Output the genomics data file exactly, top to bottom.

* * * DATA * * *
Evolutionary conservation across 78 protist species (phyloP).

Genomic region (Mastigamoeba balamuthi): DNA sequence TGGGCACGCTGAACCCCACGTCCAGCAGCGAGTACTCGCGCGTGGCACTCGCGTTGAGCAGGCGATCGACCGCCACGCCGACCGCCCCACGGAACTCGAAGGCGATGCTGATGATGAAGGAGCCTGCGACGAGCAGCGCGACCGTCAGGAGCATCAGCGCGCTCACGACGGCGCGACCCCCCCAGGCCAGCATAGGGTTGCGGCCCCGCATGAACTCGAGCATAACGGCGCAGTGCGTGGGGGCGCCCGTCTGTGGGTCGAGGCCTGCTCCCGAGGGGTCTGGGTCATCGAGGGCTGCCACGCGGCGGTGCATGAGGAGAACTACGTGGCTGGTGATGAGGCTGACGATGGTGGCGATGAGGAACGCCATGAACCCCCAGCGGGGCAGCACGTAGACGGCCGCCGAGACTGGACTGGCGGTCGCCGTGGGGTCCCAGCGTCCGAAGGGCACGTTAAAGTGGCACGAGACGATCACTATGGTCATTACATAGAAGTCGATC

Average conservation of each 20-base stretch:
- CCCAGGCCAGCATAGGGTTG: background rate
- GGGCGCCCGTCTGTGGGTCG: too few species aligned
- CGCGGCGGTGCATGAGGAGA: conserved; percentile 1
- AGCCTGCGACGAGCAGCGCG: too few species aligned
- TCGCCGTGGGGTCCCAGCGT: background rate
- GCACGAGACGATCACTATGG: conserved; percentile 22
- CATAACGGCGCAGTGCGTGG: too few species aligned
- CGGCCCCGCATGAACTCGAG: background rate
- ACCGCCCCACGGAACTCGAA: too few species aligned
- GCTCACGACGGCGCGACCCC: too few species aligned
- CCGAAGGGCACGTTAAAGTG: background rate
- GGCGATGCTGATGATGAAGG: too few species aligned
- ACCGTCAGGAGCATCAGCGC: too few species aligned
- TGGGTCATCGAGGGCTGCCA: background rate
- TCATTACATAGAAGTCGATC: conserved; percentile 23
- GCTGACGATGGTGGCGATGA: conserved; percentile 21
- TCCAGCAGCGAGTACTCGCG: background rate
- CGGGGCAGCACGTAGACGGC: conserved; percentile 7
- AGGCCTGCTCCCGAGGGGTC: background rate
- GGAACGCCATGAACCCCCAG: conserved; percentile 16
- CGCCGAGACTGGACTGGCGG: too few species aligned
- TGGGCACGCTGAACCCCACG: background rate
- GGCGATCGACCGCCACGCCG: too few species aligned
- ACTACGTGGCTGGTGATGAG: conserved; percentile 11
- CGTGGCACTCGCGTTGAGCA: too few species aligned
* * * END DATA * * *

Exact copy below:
Evolutionary conservation across 78 protist species (phyloP).

Genomic region (Mastigamoeba balamuthi): DNA sequence TGGGCACGCTGAACCCCACGTCCAGCAGCGAGTACTCGCGCGTGGCACTCGCGTTGAGCAGGCGATCGACCGCCACGCCGACCGCCCCACGGAACTCGAAGGCGATGCTGATGATGAAGGAGCCTGCGACGAGCAGCGCGACCGTCAGGAGCATCAGCGCGCTCACGACGGCGCGACCCCCCCAGGCCAGCATAGGGTTGCGGCCCCGCATGAACTCGAGCATAACGGCGCAGTGCGTGGGGGCGCCCGTCTGTGGGTCGAGGCCTGCTCCCGAGGGGTCTGGGTCATCGAGGGCTGCCACGCGGCGGTGCATGAGGAGAACTACGTGGCTGGTGATGAGGCTGACGATGGTGGCGATGAGGAACGCCATGAACCCCCAGCGGGGCAGCACGTAGACGGCCGCCGAGACTGGACTGGCGGTCGCCGTGGGGTCCCAGCGTCCGAAGGGCACGTTAAAGTGGCACGAGACGATCACTATGGTCATTACATAGAAGTCGATC

Average conservation of each 20-base stretch:
- CCCAGGCCAGCATAGGGTTG: background rate
- GGGCGCCCGTCTGTGGGTCG: too few species aligned
- CGCGGCGGTGCATGAGGAGA: conserved; percentile 1
- AGCCTGCGACGAGCAGCGCG: too few species aligned
- TCGCCGTGGGGTCCCAGCGT: background rate
- GCACGAGACGATCACTATGG: conserved; percentile 22
- CATAACGGCGCAGTGCGTGG: too few species aligned
- CGGCCCCGCATGAACTCGAG: background rate
- ACCGCCCCACGGAACTCGAA: too few species aligned
- GCTCACGACGGCGCGACCCC: too few species aligned
- CCGAAGGGCACGTTAAAGTG: background rate
- GGCGATGCTGATGATGAAGG: too few species aligned
- ACCGTCAGGAGCATCAGCGC: too few species aligned
- TGGGTCATCGAGGGCTGCCA: background rate
- TCATTACATAGAAGTCGATC: conserved; percentile 23
- GCTGACGATGGTGGCGATGA: conserved; percentile 21
- TCCAGCAGCGAGTACTCGCG: background rate
- CGGGGCAGCACGTAGACGGC: conserved; percentile 7
- AGGCCTGCTCCCGAGGGGTC: background rate
- GGAACGCCATGAACCCCCAG: conserved; percentile 16
- CGCCGAGACTGGACTGGCGG: too few species aligned
- TGGGCACGCTGAACCCCACG: background rate
- GGCGATCGACCGCCACGCCG: too few species aligned
- ACTACGTGGCTGGTGATGAG: conserved; percentile 11
- CGTGGCACTCGCGTTGAGCA: too few species aligned